New Brunswick electoral commission recommends lowering voting age to 16
New Brunswick's Commission on Electoral Reform is recommending lowering the voting age to 16 and moving to a system of preferential ballots in the province.
The commission released its final report Friday in Fredericton following four months of gathering input.
Other recommendations include:
- changing the election date from the fourth Monday in September to the third Monday in October to accommodate more post-secondary students who wish to vote;
- phasing out political contributions from corporations and trade unions following the 2018 election;
- allowing students between 16 and 18 years of age to run for public office as long as they have a high school diploma;
- re-establishing election commitment costing legislation;
- giving permanent residents who are not yet Canadian citizens the right to vote and seek public office; and
- more engagement and awareness about the electoral process.
However, the commission says government should not proceed with online voting at this time due to concerns related to security, confidentiality and privacy.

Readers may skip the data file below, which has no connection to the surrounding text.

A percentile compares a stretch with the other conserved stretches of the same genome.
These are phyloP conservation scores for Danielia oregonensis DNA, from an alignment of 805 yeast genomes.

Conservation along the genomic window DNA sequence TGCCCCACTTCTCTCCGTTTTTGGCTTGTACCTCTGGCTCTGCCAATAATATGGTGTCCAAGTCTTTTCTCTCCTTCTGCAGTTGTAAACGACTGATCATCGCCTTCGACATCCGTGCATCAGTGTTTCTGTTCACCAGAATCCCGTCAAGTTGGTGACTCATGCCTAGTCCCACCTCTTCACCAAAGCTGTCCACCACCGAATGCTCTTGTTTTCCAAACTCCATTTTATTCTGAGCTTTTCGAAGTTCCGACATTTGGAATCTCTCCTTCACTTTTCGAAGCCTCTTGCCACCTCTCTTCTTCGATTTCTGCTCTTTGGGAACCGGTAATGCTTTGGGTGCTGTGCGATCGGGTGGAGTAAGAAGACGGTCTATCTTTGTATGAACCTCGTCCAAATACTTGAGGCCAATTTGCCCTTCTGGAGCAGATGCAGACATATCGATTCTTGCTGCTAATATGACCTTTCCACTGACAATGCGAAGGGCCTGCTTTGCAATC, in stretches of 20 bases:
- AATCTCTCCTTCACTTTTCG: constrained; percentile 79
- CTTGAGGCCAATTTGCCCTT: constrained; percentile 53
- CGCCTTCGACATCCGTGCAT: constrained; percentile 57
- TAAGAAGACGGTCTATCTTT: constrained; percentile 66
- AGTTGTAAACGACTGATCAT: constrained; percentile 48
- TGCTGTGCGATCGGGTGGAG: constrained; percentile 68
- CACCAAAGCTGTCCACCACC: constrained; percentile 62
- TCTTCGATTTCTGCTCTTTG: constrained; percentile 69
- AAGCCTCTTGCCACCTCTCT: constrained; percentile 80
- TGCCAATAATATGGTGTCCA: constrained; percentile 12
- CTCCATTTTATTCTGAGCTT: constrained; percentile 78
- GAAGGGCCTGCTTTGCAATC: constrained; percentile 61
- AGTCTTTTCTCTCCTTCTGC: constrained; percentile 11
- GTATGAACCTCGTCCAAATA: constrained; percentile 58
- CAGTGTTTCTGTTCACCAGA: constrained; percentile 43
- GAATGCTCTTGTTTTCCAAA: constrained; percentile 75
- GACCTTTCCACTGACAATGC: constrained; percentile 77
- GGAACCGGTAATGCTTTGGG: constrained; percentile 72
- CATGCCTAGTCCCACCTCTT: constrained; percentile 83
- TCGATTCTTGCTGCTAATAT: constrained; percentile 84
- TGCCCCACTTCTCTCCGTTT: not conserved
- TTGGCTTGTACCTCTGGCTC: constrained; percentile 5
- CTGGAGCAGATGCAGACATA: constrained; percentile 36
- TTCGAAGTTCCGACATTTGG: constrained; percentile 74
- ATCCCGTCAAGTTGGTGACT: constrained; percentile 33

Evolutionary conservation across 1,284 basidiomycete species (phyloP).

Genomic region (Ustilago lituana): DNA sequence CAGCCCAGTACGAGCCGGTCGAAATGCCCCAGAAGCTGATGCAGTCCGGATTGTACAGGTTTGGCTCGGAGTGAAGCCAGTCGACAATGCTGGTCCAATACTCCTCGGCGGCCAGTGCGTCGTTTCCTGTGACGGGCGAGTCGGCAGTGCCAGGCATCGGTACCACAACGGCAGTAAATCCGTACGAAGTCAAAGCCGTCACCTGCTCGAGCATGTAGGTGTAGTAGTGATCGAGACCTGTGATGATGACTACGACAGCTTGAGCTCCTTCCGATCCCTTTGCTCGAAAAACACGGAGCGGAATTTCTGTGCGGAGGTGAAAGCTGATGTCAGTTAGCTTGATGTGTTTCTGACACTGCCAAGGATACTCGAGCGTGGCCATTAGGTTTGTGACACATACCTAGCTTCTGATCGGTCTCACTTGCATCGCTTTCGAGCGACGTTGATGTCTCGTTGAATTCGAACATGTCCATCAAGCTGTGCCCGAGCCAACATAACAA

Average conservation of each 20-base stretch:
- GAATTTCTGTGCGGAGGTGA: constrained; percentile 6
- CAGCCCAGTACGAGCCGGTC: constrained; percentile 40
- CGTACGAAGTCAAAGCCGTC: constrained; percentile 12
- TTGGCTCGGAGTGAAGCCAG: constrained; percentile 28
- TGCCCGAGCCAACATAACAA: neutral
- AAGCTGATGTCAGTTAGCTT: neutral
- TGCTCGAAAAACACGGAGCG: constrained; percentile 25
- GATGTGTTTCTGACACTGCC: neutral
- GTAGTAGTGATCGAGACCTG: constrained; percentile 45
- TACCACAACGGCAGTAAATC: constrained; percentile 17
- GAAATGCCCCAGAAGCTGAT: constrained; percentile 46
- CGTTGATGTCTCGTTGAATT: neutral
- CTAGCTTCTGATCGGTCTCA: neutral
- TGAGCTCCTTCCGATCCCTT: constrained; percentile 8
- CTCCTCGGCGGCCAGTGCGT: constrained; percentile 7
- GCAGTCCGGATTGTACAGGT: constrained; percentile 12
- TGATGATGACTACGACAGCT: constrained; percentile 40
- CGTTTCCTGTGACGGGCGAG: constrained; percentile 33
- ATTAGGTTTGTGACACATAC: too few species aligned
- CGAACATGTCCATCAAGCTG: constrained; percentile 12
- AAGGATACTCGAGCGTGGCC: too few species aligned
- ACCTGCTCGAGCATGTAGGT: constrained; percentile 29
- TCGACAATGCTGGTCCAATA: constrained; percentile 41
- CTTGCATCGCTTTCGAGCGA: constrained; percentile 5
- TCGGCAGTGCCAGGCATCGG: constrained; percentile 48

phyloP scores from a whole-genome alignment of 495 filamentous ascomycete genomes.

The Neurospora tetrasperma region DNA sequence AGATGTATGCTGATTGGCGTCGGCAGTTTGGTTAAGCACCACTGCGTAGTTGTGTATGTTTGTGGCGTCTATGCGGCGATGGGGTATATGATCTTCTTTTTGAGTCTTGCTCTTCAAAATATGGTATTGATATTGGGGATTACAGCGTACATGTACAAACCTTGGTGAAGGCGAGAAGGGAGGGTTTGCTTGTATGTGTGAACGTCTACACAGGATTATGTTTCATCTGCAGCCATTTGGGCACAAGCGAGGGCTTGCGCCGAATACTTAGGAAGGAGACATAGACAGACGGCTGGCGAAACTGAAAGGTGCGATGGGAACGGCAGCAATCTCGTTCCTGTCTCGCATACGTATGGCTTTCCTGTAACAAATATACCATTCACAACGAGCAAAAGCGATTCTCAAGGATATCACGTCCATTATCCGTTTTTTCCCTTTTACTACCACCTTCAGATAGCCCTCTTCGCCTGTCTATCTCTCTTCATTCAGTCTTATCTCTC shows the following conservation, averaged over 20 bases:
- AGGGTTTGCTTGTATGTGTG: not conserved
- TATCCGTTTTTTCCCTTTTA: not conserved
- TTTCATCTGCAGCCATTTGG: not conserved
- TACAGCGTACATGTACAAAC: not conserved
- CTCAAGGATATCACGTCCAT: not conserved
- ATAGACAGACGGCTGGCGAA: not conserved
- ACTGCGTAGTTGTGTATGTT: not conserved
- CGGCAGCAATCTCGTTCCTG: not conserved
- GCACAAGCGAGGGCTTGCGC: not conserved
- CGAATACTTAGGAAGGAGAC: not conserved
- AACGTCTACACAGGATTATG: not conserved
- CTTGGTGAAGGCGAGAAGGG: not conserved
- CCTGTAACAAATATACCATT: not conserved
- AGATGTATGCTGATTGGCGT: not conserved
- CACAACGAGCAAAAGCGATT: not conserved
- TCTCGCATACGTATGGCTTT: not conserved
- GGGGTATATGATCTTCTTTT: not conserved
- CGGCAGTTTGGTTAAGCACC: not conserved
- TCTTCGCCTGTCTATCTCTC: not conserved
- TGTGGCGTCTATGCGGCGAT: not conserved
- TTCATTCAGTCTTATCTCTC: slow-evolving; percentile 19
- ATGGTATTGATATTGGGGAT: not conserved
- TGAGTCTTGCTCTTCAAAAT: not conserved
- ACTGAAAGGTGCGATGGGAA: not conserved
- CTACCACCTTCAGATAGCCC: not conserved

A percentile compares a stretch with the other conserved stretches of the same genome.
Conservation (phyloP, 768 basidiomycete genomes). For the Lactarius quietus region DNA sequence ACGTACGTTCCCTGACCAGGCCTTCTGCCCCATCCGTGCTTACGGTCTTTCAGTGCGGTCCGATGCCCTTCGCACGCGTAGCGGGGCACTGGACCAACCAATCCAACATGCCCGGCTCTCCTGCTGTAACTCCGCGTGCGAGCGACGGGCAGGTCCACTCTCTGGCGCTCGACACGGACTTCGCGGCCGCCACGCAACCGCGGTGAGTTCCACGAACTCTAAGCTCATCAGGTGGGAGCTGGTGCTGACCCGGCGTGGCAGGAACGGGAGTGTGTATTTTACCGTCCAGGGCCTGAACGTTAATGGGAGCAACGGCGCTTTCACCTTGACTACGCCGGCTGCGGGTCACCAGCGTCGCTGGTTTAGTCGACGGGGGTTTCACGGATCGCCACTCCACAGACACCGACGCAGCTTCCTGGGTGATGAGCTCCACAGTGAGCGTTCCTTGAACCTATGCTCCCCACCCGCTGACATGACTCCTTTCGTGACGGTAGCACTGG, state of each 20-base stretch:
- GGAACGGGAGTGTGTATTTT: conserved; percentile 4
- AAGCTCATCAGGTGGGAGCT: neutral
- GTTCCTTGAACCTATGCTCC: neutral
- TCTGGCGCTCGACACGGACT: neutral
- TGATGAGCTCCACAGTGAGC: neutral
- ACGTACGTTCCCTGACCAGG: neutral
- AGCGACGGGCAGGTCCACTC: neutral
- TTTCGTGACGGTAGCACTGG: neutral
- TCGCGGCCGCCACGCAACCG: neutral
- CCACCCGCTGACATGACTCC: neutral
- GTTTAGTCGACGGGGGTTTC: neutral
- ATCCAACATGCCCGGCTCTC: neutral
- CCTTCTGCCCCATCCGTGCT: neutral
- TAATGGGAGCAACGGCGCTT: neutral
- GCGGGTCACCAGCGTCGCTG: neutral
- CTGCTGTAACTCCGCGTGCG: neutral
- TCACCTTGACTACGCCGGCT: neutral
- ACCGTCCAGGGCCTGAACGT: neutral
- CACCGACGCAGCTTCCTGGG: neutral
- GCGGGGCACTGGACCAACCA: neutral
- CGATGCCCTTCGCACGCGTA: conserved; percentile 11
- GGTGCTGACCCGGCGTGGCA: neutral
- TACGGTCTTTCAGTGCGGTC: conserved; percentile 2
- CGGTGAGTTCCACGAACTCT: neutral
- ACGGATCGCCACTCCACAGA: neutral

The provincial government made it a campaign promise in 2014 to at least look at such issues.
Premier Brian Gallant says his government needs time to consider the recommendations, but any change in the way people vote would have to be decided through a referendum or election.
During the last federal campaign, Prime Minister Justin Trudeau promised to change the way Canadians cast their ballots in time for the 2019 election.
But the Liberal government has abandoned that idea, arguing consultations on the issue did not produce a consensus on whether to change the status quo as promised, or what should replace the current first-past-the-post voting system.
With files from The Canadian Press